Albrecht Classen in Light of Hartmann von Aueâs Gregorius and Heinrich Kaufringerâs Verse Narratives We have long recognized the enormous literary productivity of the genre of late medieval verse narratives. Wherever we look, we discover significant processes of reception, translation, adaptation, and modeling of older sources for the own purposes. Marie de France, in her lais (ca. 1180â1190) indicates that she could have drawn from Latin sources, but that she preferred utilizing ancient Breton folk tales. Geoffrey Chaucer in his Canterbury Tales (ca. 1400) drew freely from Boccaccioâs Decameron (ca. 1351), among many other sources. Those also included the rich corpus of fabliaux, twelfth- and thirteenth-Â entury Old French ribald verse narc ratives that enjoyed great popularity all over Europe far into the early modern age. In the middle of the sixteenth century, Marguerite de Navarre explicitly referred to the French translation of Boccaccioâs Decameron when she composed her own collection of prose narratives, her HeptamÃ©ron. The rich corpus of German mÃ¦ren from the thirteenth to the fifteenth centuries, subsequently followed by the vast number of SchwÃ¤nke (entertaining, but often also didactic prose narratives), was certainly influenced by Boccaccioâs work as well, and then by Poggio Braccioliniâs Facetiae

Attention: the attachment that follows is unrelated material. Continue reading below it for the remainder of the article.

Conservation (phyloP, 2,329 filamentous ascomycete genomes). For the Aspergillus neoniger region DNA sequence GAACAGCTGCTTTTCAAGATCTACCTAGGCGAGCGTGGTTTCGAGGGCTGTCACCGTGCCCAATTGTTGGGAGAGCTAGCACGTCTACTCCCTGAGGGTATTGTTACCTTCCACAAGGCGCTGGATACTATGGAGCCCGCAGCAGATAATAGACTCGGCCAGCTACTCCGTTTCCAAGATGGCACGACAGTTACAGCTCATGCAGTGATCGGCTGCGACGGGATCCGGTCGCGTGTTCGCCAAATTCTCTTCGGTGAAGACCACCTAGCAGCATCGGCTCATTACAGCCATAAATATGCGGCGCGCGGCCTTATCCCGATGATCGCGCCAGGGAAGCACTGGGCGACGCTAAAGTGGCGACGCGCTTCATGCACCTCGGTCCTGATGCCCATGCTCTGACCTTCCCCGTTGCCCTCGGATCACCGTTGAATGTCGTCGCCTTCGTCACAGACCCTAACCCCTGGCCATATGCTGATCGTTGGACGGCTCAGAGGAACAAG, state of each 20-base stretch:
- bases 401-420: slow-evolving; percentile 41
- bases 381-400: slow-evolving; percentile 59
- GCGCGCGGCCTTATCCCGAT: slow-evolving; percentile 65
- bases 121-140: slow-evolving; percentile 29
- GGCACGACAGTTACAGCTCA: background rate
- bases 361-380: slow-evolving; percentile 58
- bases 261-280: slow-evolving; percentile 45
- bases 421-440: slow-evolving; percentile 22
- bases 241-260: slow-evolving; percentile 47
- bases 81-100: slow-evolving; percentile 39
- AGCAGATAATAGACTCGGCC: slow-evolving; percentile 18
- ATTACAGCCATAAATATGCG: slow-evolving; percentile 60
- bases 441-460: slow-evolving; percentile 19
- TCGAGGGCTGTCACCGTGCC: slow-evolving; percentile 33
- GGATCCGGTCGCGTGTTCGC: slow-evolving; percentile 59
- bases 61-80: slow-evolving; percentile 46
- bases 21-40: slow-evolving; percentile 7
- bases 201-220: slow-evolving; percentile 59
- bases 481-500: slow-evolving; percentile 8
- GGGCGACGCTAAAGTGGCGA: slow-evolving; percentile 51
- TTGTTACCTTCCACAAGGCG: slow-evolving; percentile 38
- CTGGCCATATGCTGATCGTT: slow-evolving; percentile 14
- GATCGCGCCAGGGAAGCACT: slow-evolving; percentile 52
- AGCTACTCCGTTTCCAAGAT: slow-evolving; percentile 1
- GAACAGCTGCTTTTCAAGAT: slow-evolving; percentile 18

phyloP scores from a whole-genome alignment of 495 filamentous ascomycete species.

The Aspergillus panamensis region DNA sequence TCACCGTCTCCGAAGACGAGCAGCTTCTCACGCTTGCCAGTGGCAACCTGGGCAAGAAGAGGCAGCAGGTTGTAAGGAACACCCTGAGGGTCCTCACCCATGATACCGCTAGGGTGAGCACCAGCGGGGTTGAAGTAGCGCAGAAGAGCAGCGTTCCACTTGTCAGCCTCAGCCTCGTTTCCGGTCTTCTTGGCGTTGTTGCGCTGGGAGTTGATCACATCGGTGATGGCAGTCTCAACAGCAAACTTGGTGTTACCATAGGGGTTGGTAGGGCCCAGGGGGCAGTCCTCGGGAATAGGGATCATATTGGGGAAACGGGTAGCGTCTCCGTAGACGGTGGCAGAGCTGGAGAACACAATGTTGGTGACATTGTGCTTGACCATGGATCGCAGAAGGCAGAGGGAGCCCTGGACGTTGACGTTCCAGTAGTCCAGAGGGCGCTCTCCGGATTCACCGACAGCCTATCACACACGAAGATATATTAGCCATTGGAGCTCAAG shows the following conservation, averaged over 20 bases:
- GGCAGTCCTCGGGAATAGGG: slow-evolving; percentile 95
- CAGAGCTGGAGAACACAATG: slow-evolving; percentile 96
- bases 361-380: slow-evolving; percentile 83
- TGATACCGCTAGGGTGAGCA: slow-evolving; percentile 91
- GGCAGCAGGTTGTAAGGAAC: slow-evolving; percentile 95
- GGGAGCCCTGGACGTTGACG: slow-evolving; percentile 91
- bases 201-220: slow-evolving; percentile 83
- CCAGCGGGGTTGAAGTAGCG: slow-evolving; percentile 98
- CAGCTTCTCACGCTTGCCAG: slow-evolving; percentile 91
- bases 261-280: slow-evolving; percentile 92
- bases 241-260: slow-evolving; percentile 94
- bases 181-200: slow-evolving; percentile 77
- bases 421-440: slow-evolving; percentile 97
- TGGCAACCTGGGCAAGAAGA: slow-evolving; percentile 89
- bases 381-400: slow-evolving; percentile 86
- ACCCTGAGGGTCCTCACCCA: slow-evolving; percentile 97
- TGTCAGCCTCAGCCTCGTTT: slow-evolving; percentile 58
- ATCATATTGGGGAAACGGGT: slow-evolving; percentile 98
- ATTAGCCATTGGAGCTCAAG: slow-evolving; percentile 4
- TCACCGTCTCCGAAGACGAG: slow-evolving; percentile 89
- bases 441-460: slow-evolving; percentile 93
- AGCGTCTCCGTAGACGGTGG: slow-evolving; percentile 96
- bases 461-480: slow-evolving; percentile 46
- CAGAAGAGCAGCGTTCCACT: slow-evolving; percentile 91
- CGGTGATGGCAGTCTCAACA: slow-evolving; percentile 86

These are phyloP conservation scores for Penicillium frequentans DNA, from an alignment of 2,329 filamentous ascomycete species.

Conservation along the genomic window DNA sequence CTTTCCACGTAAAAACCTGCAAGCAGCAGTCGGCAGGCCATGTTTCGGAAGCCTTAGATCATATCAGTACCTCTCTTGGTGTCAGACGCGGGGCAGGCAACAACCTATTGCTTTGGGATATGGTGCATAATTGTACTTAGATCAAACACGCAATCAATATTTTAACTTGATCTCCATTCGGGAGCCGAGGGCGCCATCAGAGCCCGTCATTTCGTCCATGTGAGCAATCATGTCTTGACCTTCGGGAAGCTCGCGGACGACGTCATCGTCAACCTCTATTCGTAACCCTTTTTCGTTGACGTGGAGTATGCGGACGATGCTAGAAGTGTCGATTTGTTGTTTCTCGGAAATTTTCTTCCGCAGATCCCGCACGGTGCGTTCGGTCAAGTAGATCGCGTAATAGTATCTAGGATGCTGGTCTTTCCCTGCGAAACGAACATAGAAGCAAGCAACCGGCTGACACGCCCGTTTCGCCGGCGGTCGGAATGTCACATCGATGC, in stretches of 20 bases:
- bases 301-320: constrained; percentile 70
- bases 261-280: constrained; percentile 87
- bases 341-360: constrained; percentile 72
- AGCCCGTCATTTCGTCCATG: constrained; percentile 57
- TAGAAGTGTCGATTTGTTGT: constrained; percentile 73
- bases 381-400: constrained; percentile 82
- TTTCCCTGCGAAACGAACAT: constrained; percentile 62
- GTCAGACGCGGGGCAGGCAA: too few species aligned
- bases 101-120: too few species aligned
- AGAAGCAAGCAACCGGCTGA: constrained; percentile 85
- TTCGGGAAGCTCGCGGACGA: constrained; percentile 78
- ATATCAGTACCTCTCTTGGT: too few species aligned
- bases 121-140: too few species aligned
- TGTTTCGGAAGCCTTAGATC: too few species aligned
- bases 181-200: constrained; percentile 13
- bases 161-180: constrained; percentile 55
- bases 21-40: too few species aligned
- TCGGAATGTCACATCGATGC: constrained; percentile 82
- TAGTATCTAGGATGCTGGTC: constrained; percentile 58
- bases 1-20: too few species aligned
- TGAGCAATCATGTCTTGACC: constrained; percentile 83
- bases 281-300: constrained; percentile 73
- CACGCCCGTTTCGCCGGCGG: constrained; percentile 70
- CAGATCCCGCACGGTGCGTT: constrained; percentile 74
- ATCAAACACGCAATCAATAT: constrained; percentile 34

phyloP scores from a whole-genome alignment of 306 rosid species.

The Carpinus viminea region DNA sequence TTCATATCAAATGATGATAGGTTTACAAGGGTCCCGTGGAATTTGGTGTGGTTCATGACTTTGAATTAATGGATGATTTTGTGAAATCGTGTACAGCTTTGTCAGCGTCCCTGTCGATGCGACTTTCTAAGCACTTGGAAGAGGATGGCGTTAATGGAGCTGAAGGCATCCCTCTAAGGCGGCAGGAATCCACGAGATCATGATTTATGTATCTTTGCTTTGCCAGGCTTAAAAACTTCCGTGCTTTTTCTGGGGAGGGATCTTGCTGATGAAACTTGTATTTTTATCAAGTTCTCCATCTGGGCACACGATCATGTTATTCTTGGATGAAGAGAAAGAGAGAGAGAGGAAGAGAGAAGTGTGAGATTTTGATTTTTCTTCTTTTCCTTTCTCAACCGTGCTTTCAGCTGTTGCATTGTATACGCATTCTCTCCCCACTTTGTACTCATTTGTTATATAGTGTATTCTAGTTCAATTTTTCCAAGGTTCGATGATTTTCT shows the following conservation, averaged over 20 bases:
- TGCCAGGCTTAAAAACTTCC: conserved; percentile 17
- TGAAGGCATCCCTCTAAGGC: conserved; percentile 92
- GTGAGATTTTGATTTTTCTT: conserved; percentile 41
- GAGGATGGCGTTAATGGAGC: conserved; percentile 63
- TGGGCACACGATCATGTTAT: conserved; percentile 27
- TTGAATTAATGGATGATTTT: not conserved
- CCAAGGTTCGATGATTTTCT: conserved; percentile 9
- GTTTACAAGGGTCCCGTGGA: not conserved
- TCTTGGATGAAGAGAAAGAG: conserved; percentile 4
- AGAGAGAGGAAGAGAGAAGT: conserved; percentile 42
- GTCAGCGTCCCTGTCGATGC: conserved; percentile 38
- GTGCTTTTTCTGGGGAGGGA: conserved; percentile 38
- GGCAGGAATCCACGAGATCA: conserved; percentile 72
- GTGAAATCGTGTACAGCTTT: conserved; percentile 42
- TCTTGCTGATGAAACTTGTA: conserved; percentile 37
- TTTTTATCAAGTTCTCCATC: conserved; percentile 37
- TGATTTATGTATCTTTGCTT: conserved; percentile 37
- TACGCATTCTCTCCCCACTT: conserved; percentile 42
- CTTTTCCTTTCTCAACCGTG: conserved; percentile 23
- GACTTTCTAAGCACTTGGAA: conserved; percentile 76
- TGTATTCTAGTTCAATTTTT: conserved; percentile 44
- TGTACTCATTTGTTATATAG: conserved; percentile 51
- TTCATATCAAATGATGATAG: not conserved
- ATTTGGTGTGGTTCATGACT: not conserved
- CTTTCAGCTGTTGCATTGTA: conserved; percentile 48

The Comparatist – University of North Carolina Press
Published: Nov 1, 2017
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